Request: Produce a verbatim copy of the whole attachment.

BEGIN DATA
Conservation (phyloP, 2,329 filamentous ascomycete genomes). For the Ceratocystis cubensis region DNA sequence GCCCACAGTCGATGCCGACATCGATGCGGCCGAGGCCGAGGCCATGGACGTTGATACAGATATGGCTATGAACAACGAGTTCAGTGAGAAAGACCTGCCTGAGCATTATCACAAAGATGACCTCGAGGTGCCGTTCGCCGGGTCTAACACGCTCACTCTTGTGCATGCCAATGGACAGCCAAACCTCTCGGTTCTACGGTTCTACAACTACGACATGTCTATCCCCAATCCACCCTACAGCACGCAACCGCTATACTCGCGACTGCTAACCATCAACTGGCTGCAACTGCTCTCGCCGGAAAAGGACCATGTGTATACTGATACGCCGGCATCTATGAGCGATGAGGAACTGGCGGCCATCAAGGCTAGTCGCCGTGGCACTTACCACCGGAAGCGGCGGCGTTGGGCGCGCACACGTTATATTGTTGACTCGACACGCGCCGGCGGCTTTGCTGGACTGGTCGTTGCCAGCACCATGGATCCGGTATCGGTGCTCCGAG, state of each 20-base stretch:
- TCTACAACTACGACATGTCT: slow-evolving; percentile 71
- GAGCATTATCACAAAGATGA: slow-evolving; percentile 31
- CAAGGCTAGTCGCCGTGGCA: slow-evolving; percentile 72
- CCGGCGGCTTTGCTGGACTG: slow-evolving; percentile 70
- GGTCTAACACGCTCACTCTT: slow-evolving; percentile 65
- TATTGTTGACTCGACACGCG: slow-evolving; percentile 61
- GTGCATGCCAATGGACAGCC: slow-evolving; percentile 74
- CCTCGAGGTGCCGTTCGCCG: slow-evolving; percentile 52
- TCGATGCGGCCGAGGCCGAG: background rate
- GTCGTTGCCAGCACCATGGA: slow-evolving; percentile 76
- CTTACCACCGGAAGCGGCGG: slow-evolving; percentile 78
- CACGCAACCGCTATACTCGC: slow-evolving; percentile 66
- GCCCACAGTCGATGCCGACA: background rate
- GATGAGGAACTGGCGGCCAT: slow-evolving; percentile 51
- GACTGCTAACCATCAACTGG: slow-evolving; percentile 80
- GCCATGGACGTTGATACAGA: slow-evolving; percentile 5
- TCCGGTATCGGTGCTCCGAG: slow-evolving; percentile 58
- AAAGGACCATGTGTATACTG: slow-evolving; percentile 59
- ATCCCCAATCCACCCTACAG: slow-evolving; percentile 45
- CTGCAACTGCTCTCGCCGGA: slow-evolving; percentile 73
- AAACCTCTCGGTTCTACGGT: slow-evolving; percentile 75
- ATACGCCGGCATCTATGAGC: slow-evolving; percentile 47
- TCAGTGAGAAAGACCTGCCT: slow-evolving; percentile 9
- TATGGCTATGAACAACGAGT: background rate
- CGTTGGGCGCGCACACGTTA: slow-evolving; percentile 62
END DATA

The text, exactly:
Conservation (phyloP, 2,329 filamentous ascomycete genomes). For the Ceratocystis cubensis region DNA sequence GCCCACAGTCGATGCCGACATCGATGCGGCCGAGGCCGAGGCCATGGACGTTGATACAGATATGGCTATGAACAACGAGTTCAGTGAGAAAGACCTGCCTGAGCATTATCACAAAGATGACCTCGAGGTGCCGTTCGCCGGGTCTAACACGCTCACTCTTGTGCATGCCAATGGACAGCCAAACCTCTCGGTTCTACGGTTCTACAACTACGACATGTCTATCCCCAATCCACCCTACAGCACGCAACCGCTATACTCGCGACTGCTAACCATCAACTGGCTGCAACTGCTCTCGCCGGAAAAGGACCATGTGTATACTGATACGCCGGCATCTATGAGCGATGAGGAACTGGCGGCCATCAAGGCTAGTCGCCGTGGCACTTACCACCGGAAGCGGCGGCGTTGGGCGCGCACACGTTATATTGTTGACTCGACACGCGCCGGCGGCTTTGCTGGACTGGTCGTTGCCAGCACCATGGATCCGGTATCGGTGCTCCGAG, state of each 20-base stretch:
- TCTACAACTACGACATGTCT: slow-evolving; percentile 71
- GAGCATTATCACAAAGATGA: slow-evolving; percentile 31
- CAAGGCTAGTCGCCGTGGCA: slow-evolving; percentile 72
- CCGGCGGCTTTGCTGGACTG: slow-evolving; percentile 70
- GGTCTAACACGCTCACTCTT: slow-evolving; percentile 65
- TATTGTTGACTCGACACGCG: slow-evolving; percentile 61
- GTGCATGCCAATGGACAGCC: slow-evolving; percentile 74
- CCTCGAGGTGCCGTTCGCCG: slow-evolving; percentile 52
- TCGATGCGGCCGAGGCCGAG: background rate
- GTCGTTGCCAGCACCATGGA: slow-evolving; percentile 76
- CTTACCACCGGAAGCGGCGG: slow-evolving; percentile 78
- CACGCAACCGCTATACTCGC: slow-evolving; percentile 66
- GCCCACAGTCGATGCCGACA: background rate
- GATGAGGAACTGGCGGCCAT: slow-evolving; percentile 51
- GACTGCTAACCATCAACTGG: slow-evolving; percentile 80
- GCCATGGACGTTGATACAGA: slow-evolving; percentile 5
- TCCGGTATCGGTGCTCCGAG: slow-evolving; percentile 58
- AAAGGACCATGTGTATACTG: slow-evolving; percentile 59
- ATCCCCAATCCACCCTACAG: slow-evolving; percentile 45
- CTGCAACTGCTCTCGCCGGA: slow-evolving; percentile 73
- AAACCTCTCGGTTCTACGGT: slow-evolving; percentile 75
- ATACGCCGGCATCTATGAGC: slow-evolving; percentile 47
- TCAGTGAGAAAGACCTGCCT: slow-evolving; percentile 9
- TATGGCTATGAACAACGAGT: background rate
- CGTTGGGCGCGCACACGTTA: slow-evolving; percentile 62